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January 29, 2012 at 9:54 PM 2 Comments

Old school communications vs hip digital campaigns

By Peter Wharton

One of the questions I am most frequent asked is ‘’what is the most effective way to promote my products and services – traditional or digitized social media?’’ whatever the industry.

 
 
 
So what's most effective?

1.     Twitter and blogs versus PR?

2.     Websites versus tradeshows?

3.     On-line display ads versus print and outdoor?

4.     YouTube versus TV and radio?

5.     Webinars versus ‘live’ training sessions?

 


Usually this isn’t the most pressing issue to be tackled by far.  Ensuring there are clear business and marketing objectives,  forming the basis of a strong brand, defining go-to-market and marketing strategies obviously need to be defined and agreed first. However, assuming this is all in place, here’s my take on battle between traditional and digital.  

The ten activities mentioned above all have their merits and whether they are labelled old school traditional or modern day digital is irrelevant regarding their effectiveness. What’s important is determining the most effective way for the company to influence its target audience and meet its business objectives. 

Digital is certainly on the rise, there’s no doubt that practically every company is spending a bigger proportion of their marketing budget on digital every year which means that there is a general recognition in the shift in culture and marketing science, and technology is tracking it closely. The advantage of social media is the opportunity to engage the customer, not just communicate product benefits hence the enormous budgets from consumer companies allocated to Facebook and Twitter activities.  But its not just the consumer companies, in B2B many surveys show that most buyers use the web to research and investigate potential solutions before making an acquisition.A 2011 Worldcom Public Relations Group study showed B2Bs are generally increasing significantly their investment in social media channels.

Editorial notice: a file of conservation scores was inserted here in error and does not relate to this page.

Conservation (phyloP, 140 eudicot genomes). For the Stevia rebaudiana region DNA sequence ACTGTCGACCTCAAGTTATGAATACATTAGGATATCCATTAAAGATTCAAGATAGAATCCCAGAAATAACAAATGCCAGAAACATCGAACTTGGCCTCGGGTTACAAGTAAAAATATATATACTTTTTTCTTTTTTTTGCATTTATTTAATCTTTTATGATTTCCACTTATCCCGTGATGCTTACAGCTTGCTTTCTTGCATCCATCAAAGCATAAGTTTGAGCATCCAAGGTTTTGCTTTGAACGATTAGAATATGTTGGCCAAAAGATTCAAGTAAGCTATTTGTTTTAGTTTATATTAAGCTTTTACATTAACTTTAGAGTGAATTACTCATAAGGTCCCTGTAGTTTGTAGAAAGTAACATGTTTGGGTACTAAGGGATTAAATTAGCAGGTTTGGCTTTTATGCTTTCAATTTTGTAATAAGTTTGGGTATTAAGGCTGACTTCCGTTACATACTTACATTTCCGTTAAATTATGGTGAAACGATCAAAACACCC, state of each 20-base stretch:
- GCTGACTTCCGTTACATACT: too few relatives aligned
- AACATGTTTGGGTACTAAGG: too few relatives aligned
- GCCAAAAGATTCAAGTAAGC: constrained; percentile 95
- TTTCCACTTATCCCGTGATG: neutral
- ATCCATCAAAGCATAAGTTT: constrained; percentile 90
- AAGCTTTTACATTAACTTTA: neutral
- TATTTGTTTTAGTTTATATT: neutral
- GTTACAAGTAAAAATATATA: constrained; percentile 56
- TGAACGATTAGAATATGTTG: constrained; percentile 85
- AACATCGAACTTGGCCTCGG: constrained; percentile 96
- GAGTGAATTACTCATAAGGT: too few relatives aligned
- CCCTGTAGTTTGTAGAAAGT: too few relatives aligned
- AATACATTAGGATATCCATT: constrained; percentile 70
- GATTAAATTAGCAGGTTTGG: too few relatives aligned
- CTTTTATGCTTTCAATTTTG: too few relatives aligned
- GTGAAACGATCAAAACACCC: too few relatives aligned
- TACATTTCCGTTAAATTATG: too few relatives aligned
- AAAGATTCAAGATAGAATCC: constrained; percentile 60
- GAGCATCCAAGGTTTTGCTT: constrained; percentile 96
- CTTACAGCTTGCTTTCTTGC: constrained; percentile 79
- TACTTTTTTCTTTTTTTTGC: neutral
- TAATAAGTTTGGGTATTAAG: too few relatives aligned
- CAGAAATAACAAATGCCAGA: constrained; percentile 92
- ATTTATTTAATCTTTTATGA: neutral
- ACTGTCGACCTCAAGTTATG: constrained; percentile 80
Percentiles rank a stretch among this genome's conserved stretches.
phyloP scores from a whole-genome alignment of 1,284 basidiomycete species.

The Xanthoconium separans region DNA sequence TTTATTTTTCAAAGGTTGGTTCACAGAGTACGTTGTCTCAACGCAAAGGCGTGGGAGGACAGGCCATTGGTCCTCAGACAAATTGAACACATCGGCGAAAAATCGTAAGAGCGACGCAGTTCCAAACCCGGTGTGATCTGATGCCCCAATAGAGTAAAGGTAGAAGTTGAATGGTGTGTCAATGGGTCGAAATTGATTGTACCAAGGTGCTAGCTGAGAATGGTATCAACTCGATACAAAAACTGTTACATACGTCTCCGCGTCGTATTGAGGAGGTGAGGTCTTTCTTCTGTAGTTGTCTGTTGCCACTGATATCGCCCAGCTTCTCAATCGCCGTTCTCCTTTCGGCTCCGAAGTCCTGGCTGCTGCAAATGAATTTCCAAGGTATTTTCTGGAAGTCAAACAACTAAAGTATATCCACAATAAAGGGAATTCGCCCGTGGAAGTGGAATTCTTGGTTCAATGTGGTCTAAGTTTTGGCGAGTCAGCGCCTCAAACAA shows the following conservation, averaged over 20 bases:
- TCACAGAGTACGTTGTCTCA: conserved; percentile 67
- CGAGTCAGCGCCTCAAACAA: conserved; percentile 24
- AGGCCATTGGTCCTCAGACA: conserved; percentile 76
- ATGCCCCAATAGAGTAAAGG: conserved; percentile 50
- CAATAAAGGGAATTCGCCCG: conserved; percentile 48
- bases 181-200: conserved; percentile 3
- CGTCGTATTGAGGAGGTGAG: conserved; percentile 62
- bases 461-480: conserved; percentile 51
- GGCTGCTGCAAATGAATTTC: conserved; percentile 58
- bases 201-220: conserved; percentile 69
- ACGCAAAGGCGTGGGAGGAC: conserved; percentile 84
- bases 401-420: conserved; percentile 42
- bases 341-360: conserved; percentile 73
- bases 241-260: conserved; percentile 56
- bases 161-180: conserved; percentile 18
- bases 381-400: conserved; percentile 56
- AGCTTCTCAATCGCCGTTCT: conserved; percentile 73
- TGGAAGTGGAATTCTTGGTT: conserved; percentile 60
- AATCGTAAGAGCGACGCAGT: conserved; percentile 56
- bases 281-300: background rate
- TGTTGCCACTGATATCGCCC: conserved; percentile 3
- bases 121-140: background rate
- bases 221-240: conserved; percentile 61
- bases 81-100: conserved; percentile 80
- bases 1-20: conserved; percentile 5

So where does that leave so-called old school marketing campaigns? There definitely isn’t a shortage of ads on any of the multiplying number of TV channels in any country, and no one is going to be paying out for advertising just for the fun of it. While there are fewer printed magazines and newspapers than 20 years ago, advertising space in these publications is still prominent.

So, a company really is spoilt for choice. If you know and understand your target customer (and you won’t be in business long if you don’t), you have to assess the most effective way to influence them.  However I don’t know of any successful company today that invests solely in traditional media.

My take on this issue is that for big budgets a mixture of both types with integrated consistent themes and messaging prove to be very effective in reaching a broad, mass audience.  If you are in start -up mode, or trying to build new businesses in international markets, you can get incredible results from a small budget with focused online activities only.

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